1960 (before our two younger
 brothers were born)

Magically,  Christmas Eve would morph into Christmas Day. Off the family would go to another church service (German Baptists really
liked their Christmas Services). I'd snuggle beside Omie, breathing in the smell of her fur coat, which was soft and had the familiar smell of mothballs and cough candies. Christmas dinner was hosted at one of the Auntie's houses. There was a huge turkey dinner, and an afternoon filled with lots and lots of singing and music making around the piano. Those were such precious times.

Random memories of my childhood Christmas:
  • New nighties for all three girl cousins
  •  Marjorie (NOT Barbie) dolls for the girl cousins
  •  Playing in Omie's l o n g hallway
  •  Graduating from the kid's table in the kitchen, to the kid's table in the living room
  •  A flute, trumpet, clarinet, French horn, trombone to accompany the piano 
  •  Singing through Handel's Messiah – most of it anyhow
  • Omie's special Christmas decorations – the 'bird', icicles, and her very special baubles (some of which I still have)
  • Auntie Trudy and Uncle Longin arguing – everyone had an opinion
  • Uncle Rainer describing his newest car – of course the BEST car EVER!
  • Omie's honey cookies
  • Cousins at play
  • Lots and lots of loud laughing and talking

Omie and me at a time other
than Christmas

I'm now in my fifties and have never successfully recaptured the sweetness of my earliest Christmases. If the purpose of Christmas is to celebrate the birth of Christ, we did it in grand style. Omie never made a big deal about talking about Christ's birth, she never preached at us, but I remember vividly that HE was with us. Our celebration was wrapped with love and trimmed with an enduring legacy of warm memories.  Auntie Trudy, Omie, Uncle Longin and Auntie Mildred have all passed away. I suspect they're having their own celebration in the heavenlies. I miss those good old days, but have been blessed with the opportunity to lay down another generation of memories with my own children, who are now passing them on to their children.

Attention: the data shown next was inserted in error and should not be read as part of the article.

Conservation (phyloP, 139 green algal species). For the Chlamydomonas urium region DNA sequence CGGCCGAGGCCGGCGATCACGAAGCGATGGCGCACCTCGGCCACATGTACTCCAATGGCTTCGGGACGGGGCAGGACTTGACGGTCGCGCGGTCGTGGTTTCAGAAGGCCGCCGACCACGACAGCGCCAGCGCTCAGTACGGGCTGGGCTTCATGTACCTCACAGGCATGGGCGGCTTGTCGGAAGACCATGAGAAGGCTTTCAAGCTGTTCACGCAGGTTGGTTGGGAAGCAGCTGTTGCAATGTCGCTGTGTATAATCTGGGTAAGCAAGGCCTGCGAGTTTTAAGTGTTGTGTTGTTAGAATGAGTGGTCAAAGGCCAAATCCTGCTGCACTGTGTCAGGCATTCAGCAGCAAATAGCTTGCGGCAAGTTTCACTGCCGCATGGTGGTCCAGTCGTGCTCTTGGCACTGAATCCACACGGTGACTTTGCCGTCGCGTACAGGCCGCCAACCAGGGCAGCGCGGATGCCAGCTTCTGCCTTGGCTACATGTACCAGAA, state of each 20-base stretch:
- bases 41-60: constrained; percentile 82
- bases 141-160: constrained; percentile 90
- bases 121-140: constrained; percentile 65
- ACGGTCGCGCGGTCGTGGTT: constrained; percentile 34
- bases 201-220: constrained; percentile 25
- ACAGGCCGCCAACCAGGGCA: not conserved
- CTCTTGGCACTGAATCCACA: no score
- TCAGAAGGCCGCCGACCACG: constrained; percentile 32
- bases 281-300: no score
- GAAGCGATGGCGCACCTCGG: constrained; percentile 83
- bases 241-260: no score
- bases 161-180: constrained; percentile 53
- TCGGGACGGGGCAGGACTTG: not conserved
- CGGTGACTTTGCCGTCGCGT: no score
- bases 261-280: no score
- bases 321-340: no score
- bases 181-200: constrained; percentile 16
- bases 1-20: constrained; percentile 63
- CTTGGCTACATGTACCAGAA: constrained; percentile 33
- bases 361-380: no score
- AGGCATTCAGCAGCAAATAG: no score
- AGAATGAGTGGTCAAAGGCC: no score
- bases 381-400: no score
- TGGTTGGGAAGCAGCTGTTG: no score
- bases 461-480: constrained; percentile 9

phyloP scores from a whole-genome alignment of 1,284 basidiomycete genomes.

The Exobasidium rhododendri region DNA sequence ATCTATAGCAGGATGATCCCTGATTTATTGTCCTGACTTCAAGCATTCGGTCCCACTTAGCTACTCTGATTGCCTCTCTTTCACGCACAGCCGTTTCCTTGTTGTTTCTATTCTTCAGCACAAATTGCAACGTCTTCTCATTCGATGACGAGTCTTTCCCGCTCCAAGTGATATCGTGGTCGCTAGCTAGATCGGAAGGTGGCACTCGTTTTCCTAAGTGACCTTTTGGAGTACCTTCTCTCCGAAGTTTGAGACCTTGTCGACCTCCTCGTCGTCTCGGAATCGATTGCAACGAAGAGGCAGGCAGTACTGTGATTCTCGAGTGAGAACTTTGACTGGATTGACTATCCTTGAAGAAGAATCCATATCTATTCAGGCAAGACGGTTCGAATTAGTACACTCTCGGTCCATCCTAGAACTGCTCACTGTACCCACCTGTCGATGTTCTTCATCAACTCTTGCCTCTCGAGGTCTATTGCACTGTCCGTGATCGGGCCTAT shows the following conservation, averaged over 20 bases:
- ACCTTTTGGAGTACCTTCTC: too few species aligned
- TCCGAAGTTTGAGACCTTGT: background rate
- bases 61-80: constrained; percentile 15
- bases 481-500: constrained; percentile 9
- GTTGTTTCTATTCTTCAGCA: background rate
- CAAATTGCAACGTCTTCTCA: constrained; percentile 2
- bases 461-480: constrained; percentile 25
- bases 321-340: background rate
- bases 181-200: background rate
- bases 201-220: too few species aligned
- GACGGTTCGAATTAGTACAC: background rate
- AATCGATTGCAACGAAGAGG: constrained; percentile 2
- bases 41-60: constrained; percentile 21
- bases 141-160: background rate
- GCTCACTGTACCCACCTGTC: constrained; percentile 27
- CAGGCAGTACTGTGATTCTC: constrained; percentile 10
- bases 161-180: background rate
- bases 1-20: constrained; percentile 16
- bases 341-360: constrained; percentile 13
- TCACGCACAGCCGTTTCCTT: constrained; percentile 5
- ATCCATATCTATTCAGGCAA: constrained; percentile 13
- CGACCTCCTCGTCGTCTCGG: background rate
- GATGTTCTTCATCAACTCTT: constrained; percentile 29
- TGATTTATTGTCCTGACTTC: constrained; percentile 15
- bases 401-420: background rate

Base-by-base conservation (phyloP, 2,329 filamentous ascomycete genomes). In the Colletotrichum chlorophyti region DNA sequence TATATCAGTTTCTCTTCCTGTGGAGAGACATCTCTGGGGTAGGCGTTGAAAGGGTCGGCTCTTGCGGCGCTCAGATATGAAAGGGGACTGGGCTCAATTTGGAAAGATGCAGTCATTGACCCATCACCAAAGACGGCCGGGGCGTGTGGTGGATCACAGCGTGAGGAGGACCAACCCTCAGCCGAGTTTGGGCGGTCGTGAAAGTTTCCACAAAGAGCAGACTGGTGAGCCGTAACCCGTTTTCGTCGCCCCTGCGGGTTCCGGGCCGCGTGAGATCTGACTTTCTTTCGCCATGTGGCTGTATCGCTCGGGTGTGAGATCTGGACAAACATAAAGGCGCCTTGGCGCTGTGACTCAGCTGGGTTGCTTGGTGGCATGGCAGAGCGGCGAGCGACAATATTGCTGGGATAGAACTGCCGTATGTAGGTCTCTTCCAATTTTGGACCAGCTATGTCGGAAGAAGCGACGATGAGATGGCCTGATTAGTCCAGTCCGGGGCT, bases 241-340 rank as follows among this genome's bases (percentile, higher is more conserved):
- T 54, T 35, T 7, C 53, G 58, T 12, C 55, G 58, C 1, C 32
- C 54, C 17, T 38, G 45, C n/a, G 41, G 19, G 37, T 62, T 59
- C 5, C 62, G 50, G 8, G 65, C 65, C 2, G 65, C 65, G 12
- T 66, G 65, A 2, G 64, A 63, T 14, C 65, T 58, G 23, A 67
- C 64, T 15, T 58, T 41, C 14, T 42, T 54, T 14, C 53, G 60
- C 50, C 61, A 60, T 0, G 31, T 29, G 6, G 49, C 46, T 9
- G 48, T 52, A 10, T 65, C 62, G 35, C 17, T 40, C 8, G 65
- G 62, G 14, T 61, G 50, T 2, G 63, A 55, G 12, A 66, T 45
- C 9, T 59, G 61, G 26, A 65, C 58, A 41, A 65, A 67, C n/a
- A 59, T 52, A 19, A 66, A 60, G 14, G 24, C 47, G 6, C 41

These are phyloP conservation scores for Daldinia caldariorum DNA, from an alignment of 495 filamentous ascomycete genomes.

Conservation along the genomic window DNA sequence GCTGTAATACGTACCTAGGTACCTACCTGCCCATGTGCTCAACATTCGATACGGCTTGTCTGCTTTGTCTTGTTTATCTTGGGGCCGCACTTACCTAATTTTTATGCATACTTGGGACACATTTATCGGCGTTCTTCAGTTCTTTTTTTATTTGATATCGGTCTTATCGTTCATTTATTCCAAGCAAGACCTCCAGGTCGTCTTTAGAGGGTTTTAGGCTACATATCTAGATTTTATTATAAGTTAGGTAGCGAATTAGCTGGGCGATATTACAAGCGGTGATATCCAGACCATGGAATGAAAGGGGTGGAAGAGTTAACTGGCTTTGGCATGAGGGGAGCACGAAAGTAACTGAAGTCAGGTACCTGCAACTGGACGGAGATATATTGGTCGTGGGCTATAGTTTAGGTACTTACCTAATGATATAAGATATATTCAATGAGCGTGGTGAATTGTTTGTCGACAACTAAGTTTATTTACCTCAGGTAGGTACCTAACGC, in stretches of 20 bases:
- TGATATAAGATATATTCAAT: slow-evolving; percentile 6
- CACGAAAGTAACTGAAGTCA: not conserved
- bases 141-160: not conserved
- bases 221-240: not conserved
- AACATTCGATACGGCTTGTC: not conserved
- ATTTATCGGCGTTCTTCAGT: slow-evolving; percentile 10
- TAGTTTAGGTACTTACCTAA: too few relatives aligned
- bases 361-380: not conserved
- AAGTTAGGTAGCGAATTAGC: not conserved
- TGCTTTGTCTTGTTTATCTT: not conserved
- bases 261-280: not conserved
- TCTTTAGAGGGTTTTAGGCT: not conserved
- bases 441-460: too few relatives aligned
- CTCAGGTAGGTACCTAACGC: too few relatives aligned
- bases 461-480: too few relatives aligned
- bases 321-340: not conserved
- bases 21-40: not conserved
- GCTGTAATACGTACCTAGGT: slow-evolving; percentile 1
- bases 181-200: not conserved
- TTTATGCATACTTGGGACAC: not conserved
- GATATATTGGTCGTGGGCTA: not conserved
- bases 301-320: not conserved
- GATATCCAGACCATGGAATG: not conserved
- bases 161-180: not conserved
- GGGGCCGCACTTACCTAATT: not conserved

And the Gift goes on…………

 Merry Christmas,
 Carol (as in Christmas)

If you want to read other posts on the Virtual Advent Tour, look at the dedicated Virtual Advent Tour blog to see the schedule of postings, including others today.

December 6:
Natasha @ Maw Books